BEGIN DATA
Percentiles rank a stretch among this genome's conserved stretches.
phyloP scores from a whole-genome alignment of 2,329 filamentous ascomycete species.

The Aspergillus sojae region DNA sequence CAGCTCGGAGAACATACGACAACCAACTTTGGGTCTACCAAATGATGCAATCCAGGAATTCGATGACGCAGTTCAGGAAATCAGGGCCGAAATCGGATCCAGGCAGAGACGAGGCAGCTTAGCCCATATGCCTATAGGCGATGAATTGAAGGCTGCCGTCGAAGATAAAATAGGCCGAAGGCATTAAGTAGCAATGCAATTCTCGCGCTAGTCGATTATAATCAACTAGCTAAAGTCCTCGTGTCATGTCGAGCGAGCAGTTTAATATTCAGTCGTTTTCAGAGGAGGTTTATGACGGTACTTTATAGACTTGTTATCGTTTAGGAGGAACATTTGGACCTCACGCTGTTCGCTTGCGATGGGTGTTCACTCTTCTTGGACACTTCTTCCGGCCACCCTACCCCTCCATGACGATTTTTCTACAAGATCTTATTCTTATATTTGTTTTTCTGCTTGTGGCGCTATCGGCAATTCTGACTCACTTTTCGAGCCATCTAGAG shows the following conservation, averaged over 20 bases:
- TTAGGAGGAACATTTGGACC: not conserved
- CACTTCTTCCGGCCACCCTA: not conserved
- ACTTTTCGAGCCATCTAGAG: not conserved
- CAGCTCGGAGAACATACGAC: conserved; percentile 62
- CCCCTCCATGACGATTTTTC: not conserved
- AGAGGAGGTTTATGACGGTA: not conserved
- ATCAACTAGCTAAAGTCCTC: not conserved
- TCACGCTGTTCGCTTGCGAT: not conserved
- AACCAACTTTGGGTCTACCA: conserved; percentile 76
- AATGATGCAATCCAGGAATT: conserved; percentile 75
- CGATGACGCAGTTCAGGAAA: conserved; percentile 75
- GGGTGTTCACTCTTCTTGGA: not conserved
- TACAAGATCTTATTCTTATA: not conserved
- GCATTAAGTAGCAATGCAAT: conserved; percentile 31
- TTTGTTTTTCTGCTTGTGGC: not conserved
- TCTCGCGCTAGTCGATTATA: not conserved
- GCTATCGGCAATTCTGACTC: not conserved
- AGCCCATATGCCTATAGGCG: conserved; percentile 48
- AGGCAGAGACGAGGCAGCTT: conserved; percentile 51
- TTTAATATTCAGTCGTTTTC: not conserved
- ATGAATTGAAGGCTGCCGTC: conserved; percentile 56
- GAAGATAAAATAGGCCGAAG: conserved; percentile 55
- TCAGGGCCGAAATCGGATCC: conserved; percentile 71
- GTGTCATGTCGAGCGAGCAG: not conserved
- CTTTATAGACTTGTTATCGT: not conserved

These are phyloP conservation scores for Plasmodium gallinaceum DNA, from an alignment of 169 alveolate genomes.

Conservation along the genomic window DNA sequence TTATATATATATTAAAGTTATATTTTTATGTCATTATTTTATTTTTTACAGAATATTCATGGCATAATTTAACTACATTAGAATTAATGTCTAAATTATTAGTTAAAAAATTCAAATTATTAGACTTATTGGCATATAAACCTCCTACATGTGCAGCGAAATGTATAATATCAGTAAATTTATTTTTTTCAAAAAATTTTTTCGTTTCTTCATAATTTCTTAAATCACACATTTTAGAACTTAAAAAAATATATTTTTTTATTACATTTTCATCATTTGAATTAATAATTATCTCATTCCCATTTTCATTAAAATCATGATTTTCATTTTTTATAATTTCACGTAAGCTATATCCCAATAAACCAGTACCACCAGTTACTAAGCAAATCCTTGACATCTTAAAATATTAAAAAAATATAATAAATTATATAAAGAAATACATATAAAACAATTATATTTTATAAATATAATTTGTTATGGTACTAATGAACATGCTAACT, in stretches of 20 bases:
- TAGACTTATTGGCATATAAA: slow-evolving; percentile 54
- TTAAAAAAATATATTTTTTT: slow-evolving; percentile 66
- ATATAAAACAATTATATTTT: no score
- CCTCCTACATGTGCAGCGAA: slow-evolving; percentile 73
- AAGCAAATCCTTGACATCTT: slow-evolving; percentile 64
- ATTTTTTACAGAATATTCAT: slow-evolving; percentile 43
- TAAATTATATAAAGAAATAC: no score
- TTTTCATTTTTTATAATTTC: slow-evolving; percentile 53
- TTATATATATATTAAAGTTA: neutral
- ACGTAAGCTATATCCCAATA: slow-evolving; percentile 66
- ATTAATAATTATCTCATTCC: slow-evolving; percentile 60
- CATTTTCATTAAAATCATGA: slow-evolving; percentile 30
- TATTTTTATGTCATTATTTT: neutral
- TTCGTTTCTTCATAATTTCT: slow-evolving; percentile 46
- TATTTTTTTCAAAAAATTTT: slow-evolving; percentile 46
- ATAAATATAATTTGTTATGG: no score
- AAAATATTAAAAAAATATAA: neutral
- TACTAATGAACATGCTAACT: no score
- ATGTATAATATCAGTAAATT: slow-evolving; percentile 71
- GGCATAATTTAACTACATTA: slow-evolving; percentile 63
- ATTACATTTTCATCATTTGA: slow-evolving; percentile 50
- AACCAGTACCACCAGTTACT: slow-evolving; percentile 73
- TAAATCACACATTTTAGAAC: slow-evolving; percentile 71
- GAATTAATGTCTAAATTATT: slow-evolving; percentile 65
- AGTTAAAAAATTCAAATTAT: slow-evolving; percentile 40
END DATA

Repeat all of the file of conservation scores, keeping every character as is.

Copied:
Percentiles rank a stretch among this genome's conserved stretches.
phyloP scores from a whole-genome alignment of 2,329 filamentous ascomycete species.

The Aspergillus sojae region DNA sequence CAGCTCGGAGAACATACGACAACCAACTTTGGGTCTACCAAATGATGCAATCCAGGAATTCGATGACGCAGTTCAGGAAATCAGGGCCGAAATCGGATCCAGGCAGAGACGAGGCAGCTTAGCCCATATGCCTATAGGCGATGAATTGAAGGCTGCCGTCGAAGATAAAATAGGCCGAAGGCATTAAGTAGCAATGCAATTCTCGCGCTAGTCGATTATAATCAACTAGCTAAAGTCCTCGTGTCATGTCGAGCGAGCAGTTTAATATTCAGTCGTTTTCAGAGGAGGTTTATGACGGTACTTTATAGACTTGTTATCGTTTAGGAGGAACATTTGGACCTCACGCTGTTCGCTTGCGATGGGTGTTCACTCTTCTTGGACACTTCTTCCGGCCACCCTACCCCTCCATGACGATTTTTCTACAAGATCTTATTCTTATATTTGTTTTTCTGCTTGTGGCGCTATCGGCAATTCTGACTCACTTTTCGAGCCATCTAGAG shows the following conservation, averaged over 20 bases:
- TTAGGAGGAACATTTGGACC: not conserved
- CACTTCTTCCGGCCACCCTA: not conserved
- ACTTTTCGAGCCATCTAGAG: not conserved
- CAGCTCGGAGAACATACGAC: conserved; percentile 62
- CCCCTCCATGACGATTTTTC: not conserved
- AGAGGAGGTTTATGACGGTA: not conserved
- ATCAACTAGCTAAAGTCCTC: not conserved
- TCACGCTGTTCGCTTGCGAT: not conserved
- AACCAACTTTGGGTCTACCA: conserved; percentile 76
- AATGATGCAATCCAGGAATT: conserved; percentile 75
- CGATGACGCAGTTCAGGAAA: conserved; percentile 75
- GGGTGTTCACTCTTCTTGGA: not conserved
- TACAAGATCTTATTCTTATA: not conserved
- GCATTAAGTAGCAATGCAAT: conserved; percentile 31
- TTTGTTTTTCTGCTTGTGGC: not conserved
- TCTCGCGCTAGTCGATTATA: not conserved
- GCTATCGGCAATTCTGACTC: not conserved
- AGCCCATATGCCTATAGGCG: conserved; percentile 48
- AGGCAGAGACGAGGCAGCTT: conserved; percentile 51
- TTTAATATTCAGTCGTTTTC: not conserved
- ATGAATTGAAGGCTGCCGTC: conserved; percentile 56
- GAAGATAAAATAGGCCGAAG: conserved; percentile 55
- TCAGGGCCGAAATCGGATCC: conserved; percentile 71
- GTGTCATGTCGAGCGAGCAG: not conserved
- CTTTATAGACTTGTTATCGT: not conserved

These are phyloP conservation scores for Plasmodium gallinaceum DNA, from an alignment of 169 alveolate genomes.

Conservation along the genomic window DNA sequence TTATATATATATTAAAGTTATATTTTTATGTCATTATTTTATTTTTTACAGAATATTCATGGCATAATTTAACTACATTAGAATTAATGTCTAAATTATTAGTTAAAAAATTCAAATTATTAGACTTATTGGCATATAAACCTCCTACATGTGCAGCGAAATGTATAATATCAGTAAATTTATTTTTTTCAAAAAATTTTTTCGTTTCTTCATAATTTCTTAAATCACACATTTTAGAACTTAAAAAAATATATTTTTTTATTACATTTTCATCATTTGAATTAATAATTATCTCATTCCCATTTTCATTAAAATCATGATTTTCATTTTTTATAATTTCACGTAAGCTATATCCCAATAAACCAGTACCACCAGTTACTAAGCAAATCCTTGACATCTTAAAATATTAAAAAAATATAATAAATTATATAAAGAAATACATATAAAACAATTATATTTTATAAATATAATTTGTTATGGTACTAATGAACATGCTAACT, in stretches of 20 bases:
- TAGACTTATTGGCATATAAA: slow-evolving; percentile 54
- TTAAAAAAATATATTTTTTT: slow-evolving; percentile 66
- ATATAAAACAATTATATTTT: no score
- CCTCCTACATGTGCAGCGAA: slow-evolving; percentile 73
- AAGCAAATCCTTGACATCTT: slow-evolving; percentile 64
- ATTTTTTACAGAATATTCAT: slow-evolving; percentile 43
- TAAATTATATAAAGAAATAC: no score
- TTTTCATTTTTTATAATTTC: slow-evolving; percentile 53
- TTATATATATATTAAAGTTA: neutral
- ACGTAAGCTATATCCCAATA: slow-evolving; percentile 66
- ATTAATAATTATCTCATTCC: slow-evolving; percentile 60
- CATTTTCATTAAAATCATGA: slow-evolving; percentile 30
- TATTTTTATGTCATTATTTT: neutral
- TTCGTTTCTTCATAATTTCT: slow-evolving; percentile 46
- TATTTTTTTCAAAAAATTTT: slow-evolving; percentile 46
- ATAAATATAATTTGTTATGG: no score
- AAAATATTAAAAAAATATAA: neutral
- TACTAATGAACATGCTAACT: no score
- ATGTATAATATCAGTAAATT: slow-evolving; percentile 71
- GGCATAATTTAACTACATTA: slow-evolving; percentile 63
- ATTACATTTTCATCATTTGA: slow-evolving; percentile 50
- AACCAGTACCACCAGTTACT: slow-evolving; percentile 73
- TAAATCACACATTTTAGAAC: slow-evolving; percentile 71
- GAATTAATGTCTAAATTATT: slow-evolving; percentile 65
- AGTTAAAAAATTCAAATTAT: slow-evolving; percentile 40